Do games require a narrative? If so, how do we define a narrative? The answer to both questions may be just as ambiguous as the definition of a narrative itself, which roughly means that which has a semblance of plot elements, a story, or timeline. Whether or not that timeline is linear, however is a different story. But the structure of the narrative of Don Quixote is not so complex to understand.

The narrative of Don Quixote is much like a classic arcade game, rather simple, built in interlocking stages, and carrying a plot that is threads individual scenes together. No matter how “simple” either may seem, both possess rather addictive and timeless qualities.

Don Quixote has been made into a wide variety of games, both digital, table top, or otherwise. But it’s hard to picture everyone’s beloved early modern Spanish literary adventure as anything more than an 8-bit arcade game. Throw in some sort of electronic soundtrack that sounds as though it were made on someone’s truck, and it’d be perfect. Why? Because a late 80s style of graphics and interfaces would accurately reflect the lovable yet seemingly simplistic story style of Don Quixote. Plus, both arcade games and Don Quixote were some of the “firsts” of their respective fields.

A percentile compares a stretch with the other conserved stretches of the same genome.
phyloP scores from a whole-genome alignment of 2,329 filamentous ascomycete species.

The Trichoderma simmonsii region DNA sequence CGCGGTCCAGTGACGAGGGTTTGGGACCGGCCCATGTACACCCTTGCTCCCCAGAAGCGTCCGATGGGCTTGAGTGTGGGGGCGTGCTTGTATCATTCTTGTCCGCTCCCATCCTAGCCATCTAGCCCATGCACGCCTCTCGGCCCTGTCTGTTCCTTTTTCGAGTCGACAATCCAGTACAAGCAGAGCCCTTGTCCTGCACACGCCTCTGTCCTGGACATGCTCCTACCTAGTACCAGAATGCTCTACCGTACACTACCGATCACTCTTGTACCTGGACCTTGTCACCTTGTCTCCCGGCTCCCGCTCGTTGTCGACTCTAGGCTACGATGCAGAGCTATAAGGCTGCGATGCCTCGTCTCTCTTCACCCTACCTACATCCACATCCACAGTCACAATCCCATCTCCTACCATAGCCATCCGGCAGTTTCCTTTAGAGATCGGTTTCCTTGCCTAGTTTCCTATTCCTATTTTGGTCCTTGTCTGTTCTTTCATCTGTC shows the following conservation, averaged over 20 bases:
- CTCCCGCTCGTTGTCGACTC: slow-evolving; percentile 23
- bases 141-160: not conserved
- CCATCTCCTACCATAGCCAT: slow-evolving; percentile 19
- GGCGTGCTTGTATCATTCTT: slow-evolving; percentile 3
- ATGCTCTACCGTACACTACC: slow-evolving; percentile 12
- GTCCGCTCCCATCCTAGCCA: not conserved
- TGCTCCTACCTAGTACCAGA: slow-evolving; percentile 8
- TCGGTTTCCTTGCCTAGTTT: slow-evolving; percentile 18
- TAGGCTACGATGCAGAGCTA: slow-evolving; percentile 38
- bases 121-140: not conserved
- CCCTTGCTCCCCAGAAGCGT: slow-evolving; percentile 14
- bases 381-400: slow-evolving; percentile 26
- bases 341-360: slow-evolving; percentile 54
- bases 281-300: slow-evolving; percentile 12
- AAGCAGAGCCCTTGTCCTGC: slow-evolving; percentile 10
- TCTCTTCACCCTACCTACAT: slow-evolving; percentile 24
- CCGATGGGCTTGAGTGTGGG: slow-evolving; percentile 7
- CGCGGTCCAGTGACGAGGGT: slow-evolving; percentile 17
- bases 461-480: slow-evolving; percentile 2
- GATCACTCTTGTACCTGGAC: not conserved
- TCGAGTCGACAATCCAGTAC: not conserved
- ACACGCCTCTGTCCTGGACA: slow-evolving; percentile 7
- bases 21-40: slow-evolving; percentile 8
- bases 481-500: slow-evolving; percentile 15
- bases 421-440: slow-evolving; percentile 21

Another way in which Quixote is like a classic video game? Neither go out of style. Tetris was released in 1984, and now, over 30 years later, one would be hard-pressed to find an individual not familiar with the most lovable Soviet video game around. The same can be said for Don Quixote. Written and published over 400 years ago, myriad references to Quixote, Panza, the windmills, and more can be found in popular culture. Some references are serious, multi-faceted works such as Dostoyevsky’s The Idiot, or the 1972 ballet starring Rudolf Nureyev, while other works are just as whimsical as Quixote himself, such as references in The Simpsons.

Our “Game Studies” were intended to illustrate the way in which narratives vary in form and depth. Some groups had better luck than others creating games, however, our group did not end up moving past the story board portion of the creative process. Some chapters are simply easier to condense than others.

The chapters of Don Quixote mimic vignettes, however, they have commonly elements that thread their stories together. Don Quixote reads “traditionally” in the sense that much like watching the season of a TV show, the reader can read each chapter alone – or many chapters together. And if a reader were to not be entertained by Cervantes’ work, then they should follow the wisdom of Quixote himself, and know that “[they] don’t know much about adventures.”